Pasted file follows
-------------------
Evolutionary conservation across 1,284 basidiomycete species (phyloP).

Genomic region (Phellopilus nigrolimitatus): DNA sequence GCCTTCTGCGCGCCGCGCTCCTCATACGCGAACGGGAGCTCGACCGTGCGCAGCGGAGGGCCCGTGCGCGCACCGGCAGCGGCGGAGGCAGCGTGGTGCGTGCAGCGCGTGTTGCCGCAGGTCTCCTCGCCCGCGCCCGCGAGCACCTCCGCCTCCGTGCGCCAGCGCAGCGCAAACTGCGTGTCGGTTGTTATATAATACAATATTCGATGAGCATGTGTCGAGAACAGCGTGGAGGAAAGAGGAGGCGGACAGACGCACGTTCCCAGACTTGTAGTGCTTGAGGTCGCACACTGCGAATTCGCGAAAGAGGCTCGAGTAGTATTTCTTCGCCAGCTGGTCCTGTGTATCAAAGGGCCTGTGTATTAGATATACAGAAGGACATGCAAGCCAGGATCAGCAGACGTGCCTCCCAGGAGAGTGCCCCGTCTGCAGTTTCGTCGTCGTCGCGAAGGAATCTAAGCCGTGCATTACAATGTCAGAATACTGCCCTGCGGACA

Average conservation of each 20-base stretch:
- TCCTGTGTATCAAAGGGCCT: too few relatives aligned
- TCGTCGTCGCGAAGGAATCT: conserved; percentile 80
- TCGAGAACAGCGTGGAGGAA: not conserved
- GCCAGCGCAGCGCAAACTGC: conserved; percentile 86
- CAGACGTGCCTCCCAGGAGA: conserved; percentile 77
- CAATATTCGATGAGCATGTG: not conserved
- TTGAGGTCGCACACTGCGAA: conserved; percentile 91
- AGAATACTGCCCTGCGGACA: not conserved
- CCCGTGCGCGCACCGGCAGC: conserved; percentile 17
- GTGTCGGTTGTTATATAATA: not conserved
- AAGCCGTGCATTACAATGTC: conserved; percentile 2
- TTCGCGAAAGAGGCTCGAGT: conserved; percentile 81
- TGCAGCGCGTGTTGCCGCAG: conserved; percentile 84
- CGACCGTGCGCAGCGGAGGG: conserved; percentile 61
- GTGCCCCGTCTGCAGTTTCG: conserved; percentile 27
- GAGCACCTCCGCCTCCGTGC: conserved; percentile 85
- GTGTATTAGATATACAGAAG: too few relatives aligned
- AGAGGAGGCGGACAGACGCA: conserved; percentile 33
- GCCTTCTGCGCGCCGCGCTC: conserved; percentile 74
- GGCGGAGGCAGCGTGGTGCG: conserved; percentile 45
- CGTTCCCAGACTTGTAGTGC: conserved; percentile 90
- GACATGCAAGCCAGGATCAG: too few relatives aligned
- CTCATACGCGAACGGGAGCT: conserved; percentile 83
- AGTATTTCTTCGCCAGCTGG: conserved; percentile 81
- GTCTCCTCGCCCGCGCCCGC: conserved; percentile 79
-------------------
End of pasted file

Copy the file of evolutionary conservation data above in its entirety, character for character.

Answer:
Evolutionary conservation across 1,284 basidiomycete species (phyloP).

Genomic region (Phellopilus nigrolimitatus): DNA sequence GCCTTCTGCGCGCCGCGCTCCTCATACGCGAACGGGAGCTCGACCGTGCGCAGCGGAGGGCCCGTGCGCGCACCGGCAGCGGCGGAGGCAGCGTGGTGCGTGCAGCGCGTGTTGCCGCAGGTCTCCTCGCCCGCGCCCGCGAGCACCTCCGCCTCCGTGCGCCAGCGCAGCGCAAACTGCGTGTCGGTTGTTATATAATACAATATTCGATGAGCATGTGTCGAGAACAGCGTGGAGGAAAGAGGAGGCGGACAGACGCACGTTCCCAGACTTGTAGTGCTTGAGGTCGCACACTGCGAATTCGCGAAAGAGGCTCGAGTAGTATTTCTTCGCCAGCTGGTCCTGTGTATCAAAGGGCCTGTGTATTAGATATACAGAAGGACATGCAAGCCAGGATCAGCAGACGTGCCTCCCAGGAGAGTGCCCCGTCTGCAGTTTCGTCGTCGTCGCGAAGGAATCTAAGCCGTGCATTACAATGTCAGAATACTGCCCTGCGGACA

Average conservation of each 20-base stretch:
- TCCTGTGTATCAAAGGGCCT: too few relatives aligned
- TCGTCGTCGCGAAGGAATCT: conserved; percentile 80
- TCGAGAACAGCGTGGAGGAA: not conserved
- GCCAGCGCAGCGCAAACTGC: conserved; percentile 86
- CAGACGTGCCTCCCAGGAGA: conserved; percentile 77
- CAATATTCGATGAGCATGTG: not conserved
- TTGAGGTCGCACACTGCGAA: conserved; percentile 91
- AGAATACTGCCCTGCGGACA: not conserved
- CCCGTGCGCGCACCGGCAGC: conserved; percentile 17
- GTGTCGGTTGTTATATAATA: not conserved
- AAGCCGTGCATTACAATGTC: conserved; percentile 2
- TTCGCGAAAGAGGCTCGAGT: conserved; percentile 81
- TGCAGCGCGTGTTGCCGCAG: conserved; percentile 84
- CGACCGTGCGCAGCGGAGGG: conserved; percentile 61
- GTGCCCCGTCTGCAGTTTCG: conserved; percentile 27
- GAGCACCTCCGCCTCCGTGC: conserved; percentile 85
- GTGTATTAGATATACAGAAG: too few relatives aligned
- AGAGGAGGCGGACAGACGCA: conserved; percentile 33
- GCCTTCTGCGCGCCGCGCTC: conserved; percentile 74
- GGCGGAGGCAGCGTGGTGCG: conserved; percentile 45
- CGTTCCCAGACTTGTAGTGC: conserved; percentile 90
- GACATGCAAGCCAGGATCAG: too few relatives aligned
- CTCATACGCGAACGGGAGCT: conserved; percentile 83
- AGTATTTCTTCGCCAGCTGG: conserved; percentile 81
- GTCTCCTCGCCCGCGCCCGC: conserved; percentile 79